“Thinking global and acting locally” is as relevant today as it has ever been. This idea encourages us to consider the state of the whole world, but to take action in our own communities, neighbourhoods and cities. It is part of human nature to protect the environment that we live in – the grassroots efforts of small groups of people can have a huge impact to our immediate community and our wider surroundings.
I recently attended the launch of the Sustain Wales Fund hosted by Cynnal Cymru at Cardiff City Hall where there were some excellent speakers representing local organisations such as the Arts Council for Wales and NSA Afan, as well as global industries such as Coca Cola Enterprises. These organisations have very different activities but the message was clear: the goal of sustainability is vital to every sector, every business and every community.
Sustainable development meets needs of the present without compromising ability of future generations to do the same. The Well-being of Future Generations (Wales) Bill and Wales Sustainable Development Charter gives validity the principles of sustainability and shows the commitment that the people of Wales have to our future and the future of the planet. However, in order for any sort of change or reform to happen and be meaningful it needs to happen from the ground up, hence the phrase:
Think global, act local.
We all have a stake in the future: it is our legacy and in everyone’s best interests to put sustainability at the heart of services. In times of austerity it makes even more sense to consider sustainability, using our resources sparingly but efficiently; maximising and developing our current potential. Sustainability also delivers palpable benefits to our organisations’ work.
Cynnal Cymru is now looking forward to following up on some of the excellent suggestions from the event and actioning their new initiatives: The Sustain Wales Fund, The Sustain Wales Awards, a new membership scheme and a range of training and events.
There is an urgent need to transform public services in Wales. Money is running out, efficiencies alone will not be enough. The demand for acute services is rising and preventative and community services are being cut.
Quality of life cannot be delivered by the state alone and many people are now looking at a different co-produced public service, which places the citizen and community at the centre, with the state as the enabler and facilitator.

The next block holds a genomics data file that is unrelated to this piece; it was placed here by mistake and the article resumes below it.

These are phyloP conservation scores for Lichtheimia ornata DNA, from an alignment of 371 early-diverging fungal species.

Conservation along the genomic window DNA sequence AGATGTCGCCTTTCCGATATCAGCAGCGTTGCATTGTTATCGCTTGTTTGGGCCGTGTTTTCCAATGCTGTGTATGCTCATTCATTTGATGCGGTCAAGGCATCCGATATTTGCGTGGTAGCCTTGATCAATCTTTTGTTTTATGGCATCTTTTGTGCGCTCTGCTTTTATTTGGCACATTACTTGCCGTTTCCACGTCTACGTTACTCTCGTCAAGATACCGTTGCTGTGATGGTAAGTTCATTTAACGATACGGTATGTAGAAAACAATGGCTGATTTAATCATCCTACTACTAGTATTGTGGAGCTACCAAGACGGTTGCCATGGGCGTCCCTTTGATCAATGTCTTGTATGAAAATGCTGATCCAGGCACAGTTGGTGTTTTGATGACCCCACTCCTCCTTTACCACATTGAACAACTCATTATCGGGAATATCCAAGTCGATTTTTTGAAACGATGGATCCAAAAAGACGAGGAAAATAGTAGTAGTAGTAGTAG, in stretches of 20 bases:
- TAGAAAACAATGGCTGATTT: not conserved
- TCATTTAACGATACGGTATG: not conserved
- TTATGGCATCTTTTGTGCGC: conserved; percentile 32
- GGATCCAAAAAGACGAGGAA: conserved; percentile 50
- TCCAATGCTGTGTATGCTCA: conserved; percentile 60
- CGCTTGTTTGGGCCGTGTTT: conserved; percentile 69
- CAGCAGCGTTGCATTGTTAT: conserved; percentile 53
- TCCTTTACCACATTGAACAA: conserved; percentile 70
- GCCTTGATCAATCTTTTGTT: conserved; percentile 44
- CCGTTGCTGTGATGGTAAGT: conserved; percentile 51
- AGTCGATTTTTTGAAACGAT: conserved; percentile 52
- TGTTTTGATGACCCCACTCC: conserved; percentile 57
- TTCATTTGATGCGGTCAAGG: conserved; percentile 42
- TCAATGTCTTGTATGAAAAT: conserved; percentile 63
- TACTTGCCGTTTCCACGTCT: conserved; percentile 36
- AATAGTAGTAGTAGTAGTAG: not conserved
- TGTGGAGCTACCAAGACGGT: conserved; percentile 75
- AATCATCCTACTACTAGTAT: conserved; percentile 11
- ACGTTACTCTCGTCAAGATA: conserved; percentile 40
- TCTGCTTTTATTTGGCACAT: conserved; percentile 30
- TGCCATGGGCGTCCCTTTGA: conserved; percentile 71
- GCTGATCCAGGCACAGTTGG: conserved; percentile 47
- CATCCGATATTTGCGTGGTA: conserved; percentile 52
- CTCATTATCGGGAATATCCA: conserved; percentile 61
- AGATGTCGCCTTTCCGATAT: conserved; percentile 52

As most large public sector organisations are traditionally very structured and hierarchical, it’s clear that a culture change is needed in order for shared power to become the mainstream way of working in Wales.
Last week, the entire Participation Cymru team attended the annual WCVA Conference and AGM in Cardiff entitled: Moving forward with sustainable local services. We played a key role in this year’s event by holding a workshop, having an information stand and Mandy Williams, Participation Cymru manager was one of the keynote speakers. We wanted to encourage people to think about how they (or their organisation) are currently using their power so we asked delegates the question:
Where does your power lie and how do you use it?
At first many delegates found it quite difficult to answer as it’s a question which does require some thought – thankfully many people did come back to write their answers down, here’s a summary of what was said:
If you weren’t able to attend the event, please leave a comment below with your thoughts on the question: Where does your power lie and how do you use it?
Co-production, the idea of organisations seeing communities and service users as an asset in providing services, appears to have achieved a philosophical consensus as being a nice idea. However few organisations are really willing to move beyond fluffy rhetoric into making this ideology a practised reality. Perhaps one of the biggest barriers is that individuals within organisations forget that they too are members of the public and not something so separate from the people their organisation exists to serve. It may be a case of organisations not realising or recognising that the service user is a valuable asset with something to contribute, to ‘give back’ to the organisation that serves them. Or maybe it is as simple as this: co-production asks that those at the top of organisations who currently have all the power share this power with people and communities. This is impossible without trust. Those who currently hold power have to trust communities enough to consult with them, to be ready to talk and to listen and to do so honestly.